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Causes of fire and ways to stop it

The majority of fires can be avoided. It’s critical to investigate the most common causes of fire so that suitable fire protection measures can be implemented.

What causes fires to start?

A source of ignition, fuel, and oxygen are all required for a fire to start. The cigarette is the source of ignition, the material on the sofa is the source of fuel, and the air is the supply of oxygen if a smoker falls asleep with a cigarette still light and sets fire to the sofa. If left alone, this fire will swiftly spread.

To avoid a fire, keep sources of ignition, fuel, and oxygen as far apart as possible. Obviously, because oxygen is in the air all around us, this is challenging, but it’s critical to consider what potential sources of ignition are present in your building, as well as what would allow a fire to spread once it’s started.

The most common causes of fire are:

The four most prevalent causes of accidental fires in non-dwelling properties, according to Fire and Rescue statistics from 2016/17, were:

1. Defective appliances and wires

2. Defective gasoline supply

3. Improper use of tools or appliances

4. Keeping items too close to the heat

Appliances and leads that aren’t working

The following are some examples of the most common causes of fire:

  • Wiring that has become frayed
  • Sockets that are overloaded
  • Appliances from the past
  • Plugs that have been damaged
  • Appliances that are broken

Suggestions for prevention

Overheating and sparks can occur when wiring is damaged. If you notice frayed wires or overloaded sockets, replace or remove them. It’s critical to have your appliances examined by an electrician on a regular basis. Portable appliance testing (PAT) is required once a year. Keep an eye out for any product recalls and replace any damaged equipment.

Fuel supply is faulty.

Here are several examples:

  • Leaks of natural gas
  • A problem with the power supply
  • An electrical appliance’s fuel supply is faulty
  • Leaking fuel, such as gasoline, in a garage

Suggestions for prevention

All electric and gas appliances must be serviced on a regular basis. Check that everything works properly, and if it doesn’t, replace it with new, safe appliances. Ensure that any repairs are performed by a licensed heating engineer or electrician.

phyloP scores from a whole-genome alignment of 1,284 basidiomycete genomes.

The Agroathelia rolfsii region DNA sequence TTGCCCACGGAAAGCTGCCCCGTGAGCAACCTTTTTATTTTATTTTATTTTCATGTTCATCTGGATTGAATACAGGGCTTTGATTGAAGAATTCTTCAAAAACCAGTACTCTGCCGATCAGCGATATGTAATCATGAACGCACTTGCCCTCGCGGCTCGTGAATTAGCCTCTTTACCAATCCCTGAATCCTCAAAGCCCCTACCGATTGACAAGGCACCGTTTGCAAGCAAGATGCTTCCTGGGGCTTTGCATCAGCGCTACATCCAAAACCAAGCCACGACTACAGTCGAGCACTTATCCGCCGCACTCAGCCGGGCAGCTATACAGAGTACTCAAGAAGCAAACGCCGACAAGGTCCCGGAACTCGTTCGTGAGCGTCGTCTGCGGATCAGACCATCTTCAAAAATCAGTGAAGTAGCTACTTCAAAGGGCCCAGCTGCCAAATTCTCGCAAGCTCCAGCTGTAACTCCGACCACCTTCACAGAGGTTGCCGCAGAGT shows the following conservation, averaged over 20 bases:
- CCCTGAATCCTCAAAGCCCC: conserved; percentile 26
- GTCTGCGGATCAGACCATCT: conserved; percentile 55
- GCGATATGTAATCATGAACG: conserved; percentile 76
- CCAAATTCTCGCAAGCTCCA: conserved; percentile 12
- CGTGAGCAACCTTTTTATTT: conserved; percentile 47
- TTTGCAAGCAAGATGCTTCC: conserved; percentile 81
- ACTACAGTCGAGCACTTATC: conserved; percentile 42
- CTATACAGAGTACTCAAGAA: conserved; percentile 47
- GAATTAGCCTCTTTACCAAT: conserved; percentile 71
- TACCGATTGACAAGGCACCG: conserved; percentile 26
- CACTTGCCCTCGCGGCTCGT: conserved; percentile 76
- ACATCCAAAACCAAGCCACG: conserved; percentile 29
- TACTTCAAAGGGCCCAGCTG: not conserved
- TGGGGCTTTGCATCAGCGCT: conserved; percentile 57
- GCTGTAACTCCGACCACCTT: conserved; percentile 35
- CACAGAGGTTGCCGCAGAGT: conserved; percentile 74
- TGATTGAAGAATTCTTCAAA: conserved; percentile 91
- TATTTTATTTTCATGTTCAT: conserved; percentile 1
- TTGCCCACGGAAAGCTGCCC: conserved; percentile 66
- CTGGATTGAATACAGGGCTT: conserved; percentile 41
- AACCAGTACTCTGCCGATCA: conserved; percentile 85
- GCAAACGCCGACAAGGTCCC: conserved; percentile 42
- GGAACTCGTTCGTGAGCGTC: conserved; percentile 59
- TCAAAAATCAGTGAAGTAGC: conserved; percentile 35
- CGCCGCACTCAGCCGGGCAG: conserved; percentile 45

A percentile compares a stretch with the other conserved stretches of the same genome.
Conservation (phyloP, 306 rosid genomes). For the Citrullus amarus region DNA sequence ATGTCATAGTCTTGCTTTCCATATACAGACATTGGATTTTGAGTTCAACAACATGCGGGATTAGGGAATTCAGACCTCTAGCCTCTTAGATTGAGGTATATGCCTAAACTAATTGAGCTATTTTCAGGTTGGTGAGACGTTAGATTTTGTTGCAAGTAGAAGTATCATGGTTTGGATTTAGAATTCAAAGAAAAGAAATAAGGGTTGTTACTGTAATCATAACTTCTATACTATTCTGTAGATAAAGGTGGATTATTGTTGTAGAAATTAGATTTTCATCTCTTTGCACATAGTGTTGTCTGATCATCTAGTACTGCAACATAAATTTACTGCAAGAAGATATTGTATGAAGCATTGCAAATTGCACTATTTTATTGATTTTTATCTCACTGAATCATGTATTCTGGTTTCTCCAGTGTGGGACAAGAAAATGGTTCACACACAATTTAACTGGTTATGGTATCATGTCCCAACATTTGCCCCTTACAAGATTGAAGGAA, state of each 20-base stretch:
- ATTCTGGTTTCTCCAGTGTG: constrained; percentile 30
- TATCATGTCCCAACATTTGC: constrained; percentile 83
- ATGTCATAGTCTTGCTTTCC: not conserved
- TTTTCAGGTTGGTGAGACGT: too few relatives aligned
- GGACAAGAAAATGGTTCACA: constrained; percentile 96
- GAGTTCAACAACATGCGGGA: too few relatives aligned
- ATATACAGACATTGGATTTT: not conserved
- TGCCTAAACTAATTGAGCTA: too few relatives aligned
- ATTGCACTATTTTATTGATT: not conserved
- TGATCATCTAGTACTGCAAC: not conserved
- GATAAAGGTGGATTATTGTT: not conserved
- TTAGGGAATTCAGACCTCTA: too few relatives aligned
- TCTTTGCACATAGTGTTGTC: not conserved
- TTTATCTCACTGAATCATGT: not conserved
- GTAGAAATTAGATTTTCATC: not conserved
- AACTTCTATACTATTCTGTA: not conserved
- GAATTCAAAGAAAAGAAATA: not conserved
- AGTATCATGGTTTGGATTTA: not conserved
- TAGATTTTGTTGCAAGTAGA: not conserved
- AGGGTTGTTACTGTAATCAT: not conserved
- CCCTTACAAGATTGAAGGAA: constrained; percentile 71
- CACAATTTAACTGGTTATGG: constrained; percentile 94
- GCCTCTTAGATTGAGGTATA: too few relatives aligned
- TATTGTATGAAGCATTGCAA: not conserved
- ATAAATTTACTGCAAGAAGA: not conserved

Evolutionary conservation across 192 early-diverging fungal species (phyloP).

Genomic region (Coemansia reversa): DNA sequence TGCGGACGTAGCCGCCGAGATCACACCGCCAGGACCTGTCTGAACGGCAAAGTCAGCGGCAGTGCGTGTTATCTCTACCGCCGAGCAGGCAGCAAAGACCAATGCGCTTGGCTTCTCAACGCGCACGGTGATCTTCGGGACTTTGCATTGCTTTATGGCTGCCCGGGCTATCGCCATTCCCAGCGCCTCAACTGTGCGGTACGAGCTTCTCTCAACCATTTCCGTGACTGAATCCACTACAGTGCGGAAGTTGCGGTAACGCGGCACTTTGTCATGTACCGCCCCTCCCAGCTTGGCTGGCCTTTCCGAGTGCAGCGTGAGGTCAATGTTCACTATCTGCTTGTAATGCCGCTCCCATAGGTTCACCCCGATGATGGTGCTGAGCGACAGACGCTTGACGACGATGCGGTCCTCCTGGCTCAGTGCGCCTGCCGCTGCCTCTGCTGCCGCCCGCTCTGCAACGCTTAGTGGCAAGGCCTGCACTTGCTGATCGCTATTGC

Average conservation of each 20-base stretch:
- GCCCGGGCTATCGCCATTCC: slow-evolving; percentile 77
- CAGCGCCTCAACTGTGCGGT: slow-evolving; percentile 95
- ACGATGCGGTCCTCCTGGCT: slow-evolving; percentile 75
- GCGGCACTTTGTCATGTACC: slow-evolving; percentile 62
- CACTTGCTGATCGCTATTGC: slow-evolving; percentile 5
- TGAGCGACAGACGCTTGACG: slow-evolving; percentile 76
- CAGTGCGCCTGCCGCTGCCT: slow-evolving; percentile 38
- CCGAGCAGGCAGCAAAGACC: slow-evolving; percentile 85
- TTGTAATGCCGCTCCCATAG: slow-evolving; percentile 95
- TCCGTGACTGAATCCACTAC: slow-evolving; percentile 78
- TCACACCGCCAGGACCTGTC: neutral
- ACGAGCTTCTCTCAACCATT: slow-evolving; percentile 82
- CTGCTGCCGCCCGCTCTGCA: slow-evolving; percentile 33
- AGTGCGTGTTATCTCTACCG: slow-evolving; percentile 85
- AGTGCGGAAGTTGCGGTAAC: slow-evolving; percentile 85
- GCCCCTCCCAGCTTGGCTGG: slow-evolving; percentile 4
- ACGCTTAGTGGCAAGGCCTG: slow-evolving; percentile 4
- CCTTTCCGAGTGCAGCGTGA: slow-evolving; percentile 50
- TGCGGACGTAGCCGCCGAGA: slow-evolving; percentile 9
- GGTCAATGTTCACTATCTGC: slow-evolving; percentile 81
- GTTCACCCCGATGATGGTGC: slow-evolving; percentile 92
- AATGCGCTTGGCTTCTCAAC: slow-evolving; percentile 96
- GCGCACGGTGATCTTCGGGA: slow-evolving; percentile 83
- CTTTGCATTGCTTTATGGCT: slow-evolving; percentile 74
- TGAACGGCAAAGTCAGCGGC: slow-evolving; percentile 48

Spills must be adequately cleaned, especially if your workplace involves heated work.

Equipment or appliance misuse

Here are several examples:

  • Electrical equipment spills
  • Phones that have been left to charge for an excessive amount of time
  • Portable heaters that have been left on
  • Microwaves and ovens that are filthy
  • In the tumble dryer, there is a lint tray.

Suggestions for prevention

When not in use, turn off electrical devices at the wall if possible. If you can, unplug. To avoid dangerous spills, don’t put something hot near something that can catch fire, and keep drinks away from electrical equipment.

Cooking should never be left alone in the kitchen. Grease and dirt can cause fires in ovens and microwaves, so keep them clean. Toasters frequently set off the fire alarm unintentionally, so use a low browning setting and remove the crumb tray on a regular basis.

Ensure that appliances are checked and maintained on a regular basis. Tumble dryers are a common source of fire, so make sure you clear the lint tray on a regular basis.

Keep areas clean since dirt and dust can cause electrical equipment to overheat. Ensure that your building is cleaned on a regular basis.

Putting things too near to the heat

Here are several examples:

  • Near the stove, place a tea towel.
  • Candles had been knocked over.
  • At the bottom of the oven, place tin foil
  • Heater for clothes

Suggestions for prevention

Keep in mind that heat is generated by electrical equipment as well as heaters and ovens.

Make sure the paper is kept away from anything that generates heat. Do not use hot devices to dry your items. Tin foil should not be used on or near the bottom of the oven because it can catch fire. For this one, all you need is common sense: if it gets hot, keep anything flammable away from it.

Fires set on purpose

It’s also crucial to think about the possibilities of arson. Sprinkler systems should be installed when practicable, and CCTV should be installed as a deterrent. Give intruders nothing to set fire to, and keep trash locked up and out of sight.

Make sure your building is properly locked and all windows are closed before you leave for the day.

In the workplace, some examples of fuel sources÷Č

  • a piece of paper
  • Textiles are a type of fabric (curtains, carpets etc)
  • Garbage and waste
  • flammable materials (paint, cleaning materials, solvents)
  • Fire-prevention precautions

Flammable substances should be stored safely, preferably in a locked cupboard, away from anything that could cause a fire to spread.

Keep in mind the consequences of smoking. Keep the smoking area away from the main building and provide a location where cigarettes can be completely extinguished.